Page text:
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David Clark Company

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David Clark Company, Inc.
Company typePrivate corporation
IndustryElectronics and textiles manufacturing
FounderDavid M. Clark
Key people
Richard M. Urella, President
ProductsCommunication headsets, protective clothing and equipment
$20 to $50 million (est.)
Number of employees
300 (est., D&B)
SubsidiariesAir-Lock, Inc.

David Clark Company, Inc. is an American manufacturing company. DCC designs and manufactures a wide variety of aerospace and industrial protective equipment, including pressure-space suit systems, anti-G suits, headsets, and several medical/safety products. DCC has been involved in the design and manufacture of air-space crew protective equipment since 1941, beginning with the design and development of the first standard anti-G suits and valves used by allied fighter pilots during World War II.[1]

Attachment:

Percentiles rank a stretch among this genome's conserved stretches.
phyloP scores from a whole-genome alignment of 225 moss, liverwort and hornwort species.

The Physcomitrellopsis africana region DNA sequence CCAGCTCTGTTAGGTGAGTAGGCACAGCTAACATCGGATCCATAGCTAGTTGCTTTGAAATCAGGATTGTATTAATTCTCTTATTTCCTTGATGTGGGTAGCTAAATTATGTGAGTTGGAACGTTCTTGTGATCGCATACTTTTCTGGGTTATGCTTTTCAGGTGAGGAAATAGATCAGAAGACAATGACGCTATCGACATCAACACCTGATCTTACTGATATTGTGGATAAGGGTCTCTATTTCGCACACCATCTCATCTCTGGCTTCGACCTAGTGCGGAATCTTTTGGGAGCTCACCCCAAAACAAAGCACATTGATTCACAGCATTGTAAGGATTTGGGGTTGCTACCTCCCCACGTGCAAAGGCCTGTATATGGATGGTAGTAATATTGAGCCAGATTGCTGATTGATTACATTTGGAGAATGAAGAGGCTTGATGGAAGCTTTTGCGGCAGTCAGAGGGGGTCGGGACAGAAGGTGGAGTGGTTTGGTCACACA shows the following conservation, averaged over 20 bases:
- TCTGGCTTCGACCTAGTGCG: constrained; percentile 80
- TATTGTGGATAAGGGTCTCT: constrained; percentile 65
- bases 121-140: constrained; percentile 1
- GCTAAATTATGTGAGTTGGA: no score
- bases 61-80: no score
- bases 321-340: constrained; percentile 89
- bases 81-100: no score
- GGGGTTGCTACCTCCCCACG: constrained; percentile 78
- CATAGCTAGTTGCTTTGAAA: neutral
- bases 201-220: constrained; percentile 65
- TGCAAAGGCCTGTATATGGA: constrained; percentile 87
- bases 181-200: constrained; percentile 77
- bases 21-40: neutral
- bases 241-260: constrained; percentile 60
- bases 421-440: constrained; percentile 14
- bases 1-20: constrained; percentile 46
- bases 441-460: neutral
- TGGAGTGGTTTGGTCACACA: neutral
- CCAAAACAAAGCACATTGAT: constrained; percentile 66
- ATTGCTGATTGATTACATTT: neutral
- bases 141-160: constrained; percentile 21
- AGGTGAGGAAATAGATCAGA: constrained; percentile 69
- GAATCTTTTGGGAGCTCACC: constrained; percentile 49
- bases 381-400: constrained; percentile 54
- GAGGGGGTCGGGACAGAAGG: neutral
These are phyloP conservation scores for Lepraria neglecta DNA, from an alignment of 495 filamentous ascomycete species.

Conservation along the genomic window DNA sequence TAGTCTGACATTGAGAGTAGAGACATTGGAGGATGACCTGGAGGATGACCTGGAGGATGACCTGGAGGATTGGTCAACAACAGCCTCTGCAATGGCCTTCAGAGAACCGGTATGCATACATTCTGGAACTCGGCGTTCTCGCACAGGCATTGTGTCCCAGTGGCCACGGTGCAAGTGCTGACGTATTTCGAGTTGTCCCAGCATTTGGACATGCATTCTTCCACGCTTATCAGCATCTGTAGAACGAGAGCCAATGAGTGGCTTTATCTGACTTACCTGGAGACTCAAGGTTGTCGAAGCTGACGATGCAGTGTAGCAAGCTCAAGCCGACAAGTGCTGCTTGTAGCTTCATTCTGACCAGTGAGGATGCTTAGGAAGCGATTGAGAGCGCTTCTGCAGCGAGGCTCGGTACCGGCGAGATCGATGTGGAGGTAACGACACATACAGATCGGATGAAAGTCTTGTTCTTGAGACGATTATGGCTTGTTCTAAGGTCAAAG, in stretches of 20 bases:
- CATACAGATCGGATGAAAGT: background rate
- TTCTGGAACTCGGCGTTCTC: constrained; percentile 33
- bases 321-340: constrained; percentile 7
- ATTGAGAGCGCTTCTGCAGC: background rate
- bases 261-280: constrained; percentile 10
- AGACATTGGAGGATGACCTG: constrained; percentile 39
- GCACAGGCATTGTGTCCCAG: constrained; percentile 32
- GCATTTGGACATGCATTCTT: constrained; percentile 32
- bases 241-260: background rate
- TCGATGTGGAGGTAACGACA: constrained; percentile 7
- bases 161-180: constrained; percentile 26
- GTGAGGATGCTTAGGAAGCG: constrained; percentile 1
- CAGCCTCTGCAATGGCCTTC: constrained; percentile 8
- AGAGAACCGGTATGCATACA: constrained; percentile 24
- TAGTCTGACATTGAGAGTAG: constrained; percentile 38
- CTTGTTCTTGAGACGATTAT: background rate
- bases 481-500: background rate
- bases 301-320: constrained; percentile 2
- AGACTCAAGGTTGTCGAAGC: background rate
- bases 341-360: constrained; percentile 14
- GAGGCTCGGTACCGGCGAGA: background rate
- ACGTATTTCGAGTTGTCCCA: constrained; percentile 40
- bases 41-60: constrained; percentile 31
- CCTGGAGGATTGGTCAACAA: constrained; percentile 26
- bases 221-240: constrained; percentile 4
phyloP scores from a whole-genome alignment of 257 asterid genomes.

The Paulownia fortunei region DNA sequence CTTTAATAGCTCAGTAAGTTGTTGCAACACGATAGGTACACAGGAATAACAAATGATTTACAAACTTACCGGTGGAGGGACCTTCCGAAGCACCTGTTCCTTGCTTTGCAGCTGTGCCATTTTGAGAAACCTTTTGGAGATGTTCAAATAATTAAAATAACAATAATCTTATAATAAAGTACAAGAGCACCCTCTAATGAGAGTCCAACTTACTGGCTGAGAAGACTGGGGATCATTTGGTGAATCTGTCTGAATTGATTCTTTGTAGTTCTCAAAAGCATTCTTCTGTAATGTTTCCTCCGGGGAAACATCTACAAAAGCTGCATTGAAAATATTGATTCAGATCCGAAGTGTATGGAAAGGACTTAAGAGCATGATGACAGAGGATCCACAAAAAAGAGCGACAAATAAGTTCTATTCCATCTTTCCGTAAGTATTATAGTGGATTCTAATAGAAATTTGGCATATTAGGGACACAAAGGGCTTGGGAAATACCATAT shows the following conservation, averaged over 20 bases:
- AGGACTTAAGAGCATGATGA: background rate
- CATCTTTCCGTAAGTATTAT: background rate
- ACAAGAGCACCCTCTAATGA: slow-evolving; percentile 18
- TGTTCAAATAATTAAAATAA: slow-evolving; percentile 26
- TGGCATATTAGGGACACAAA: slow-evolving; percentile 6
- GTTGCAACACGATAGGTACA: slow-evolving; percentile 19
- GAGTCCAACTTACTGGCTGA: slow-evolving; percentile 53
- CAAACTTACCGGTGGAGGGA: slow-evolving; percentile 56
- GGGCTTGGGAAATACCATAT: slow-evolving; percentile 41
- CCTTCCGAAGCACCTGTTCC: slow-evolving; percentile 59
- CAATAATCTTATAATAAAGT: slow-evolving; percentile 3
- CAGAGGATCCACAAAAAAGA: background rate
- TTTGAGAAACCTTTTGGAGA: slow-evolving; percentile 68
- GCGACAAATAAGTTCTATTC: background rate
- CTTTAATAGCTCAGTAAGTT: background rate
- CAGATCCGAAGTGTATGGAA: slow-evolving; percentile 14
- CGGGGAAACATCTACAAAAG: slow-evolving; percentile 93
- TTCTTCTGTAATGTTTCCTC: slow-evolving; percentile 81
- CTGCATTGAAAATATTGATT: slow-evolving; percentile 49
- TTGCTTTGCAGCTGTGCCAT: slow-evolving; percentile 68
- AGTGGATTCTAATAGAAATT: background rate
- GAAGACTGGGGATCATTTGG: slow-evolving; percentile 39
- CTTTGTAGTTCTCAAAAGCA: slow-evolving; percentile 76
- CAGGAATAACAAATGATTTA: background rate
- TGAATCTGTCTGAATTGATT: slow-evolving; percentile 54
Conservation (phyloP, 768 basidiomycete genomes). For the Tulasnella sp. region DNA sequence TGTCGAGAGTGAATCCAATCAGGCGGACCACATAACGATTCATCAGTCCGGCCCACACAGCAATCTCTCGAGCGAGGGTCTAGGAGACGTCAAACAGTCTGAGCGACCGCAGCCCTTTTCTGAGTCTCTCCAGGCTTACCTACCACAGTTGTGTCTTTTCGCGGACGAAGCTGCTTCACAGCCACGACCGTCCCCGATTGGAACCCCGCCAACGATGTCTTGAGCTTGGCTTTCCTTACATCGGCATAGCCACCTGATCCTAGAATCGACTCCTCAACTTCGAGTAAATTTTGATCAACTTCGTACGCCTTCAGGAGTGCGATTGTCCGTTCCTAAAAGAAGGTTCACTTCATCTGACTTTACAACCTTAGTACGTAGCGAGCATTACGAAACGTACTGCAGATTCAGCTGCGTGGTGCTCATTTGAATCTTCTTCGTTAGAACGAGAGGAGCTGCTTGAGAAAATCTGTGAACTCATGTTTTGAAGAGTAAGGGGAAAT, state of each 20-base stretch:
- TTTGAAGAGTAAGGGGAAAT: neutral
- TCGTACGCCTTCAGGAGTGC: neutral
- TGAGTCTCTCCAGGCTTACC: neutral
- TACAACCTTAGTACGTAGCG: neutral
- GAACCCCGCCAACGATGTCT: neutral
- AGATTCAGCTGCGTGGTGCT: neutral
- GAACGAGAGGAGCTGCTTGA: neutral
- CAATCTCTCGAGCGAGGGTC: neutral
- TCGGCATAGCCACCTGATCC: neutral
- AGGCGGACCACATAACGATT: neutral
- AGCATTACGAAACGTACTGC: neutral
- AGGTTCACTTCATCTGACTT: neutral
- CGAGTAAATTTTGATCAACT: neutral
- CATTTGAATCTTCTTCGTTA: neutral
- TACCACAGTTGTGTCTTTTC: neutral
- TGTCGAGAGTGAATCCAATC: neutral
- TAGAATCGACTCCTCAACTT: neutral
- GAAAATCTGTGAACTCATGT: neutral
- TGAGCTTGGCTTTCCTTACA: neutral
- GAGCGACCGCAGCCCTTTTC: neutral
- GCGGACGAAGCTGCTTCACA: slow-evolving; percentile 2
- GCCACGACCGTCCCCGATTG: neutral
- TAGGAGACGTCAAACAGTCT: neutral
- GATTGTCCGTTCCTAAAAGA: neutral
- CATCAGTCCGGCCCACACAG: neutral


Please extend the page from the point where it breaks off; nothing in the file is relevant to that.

Located in Worcester, Massachusetts, the company was founded in 1935 by David M. Clark. It started in the textile business with the development of unique knitted materials for specialty undergarments and over time evolved to making aerospace and communications related products. The David Clark Company (DCC) is housed in a four-story building containing approximately 215,000 square feet (20,000 m2) of working area.

Signature products[edit]

Aviation headset
David Clark Company has contributed to the development of pressure suits since 1941


The company is best known for noise attenuating communication headset systems featuring boom microphones.


The company has designed and manufactured pressure/space suits and life support systems for NASA and U.S. Air Force.[2] It developed partial pressure suits for NASA's Bell X-1 rocket-powered research aircraft in the 1940s, and full pressure suits for the D558-2 and North American X-15 research aircraft in the 1950s. DCC's X-15 suit design became the basis for all of its subsequent full pressure suits, including the space suits worn by astronauts for the first U.S. extravehicular activities (EVA) conducted during NASA's Project Gemini.[3] It also participated in team effort to develop the Integrated Life Support System for F-15 jet fighter and B-1 bomber crew.[2]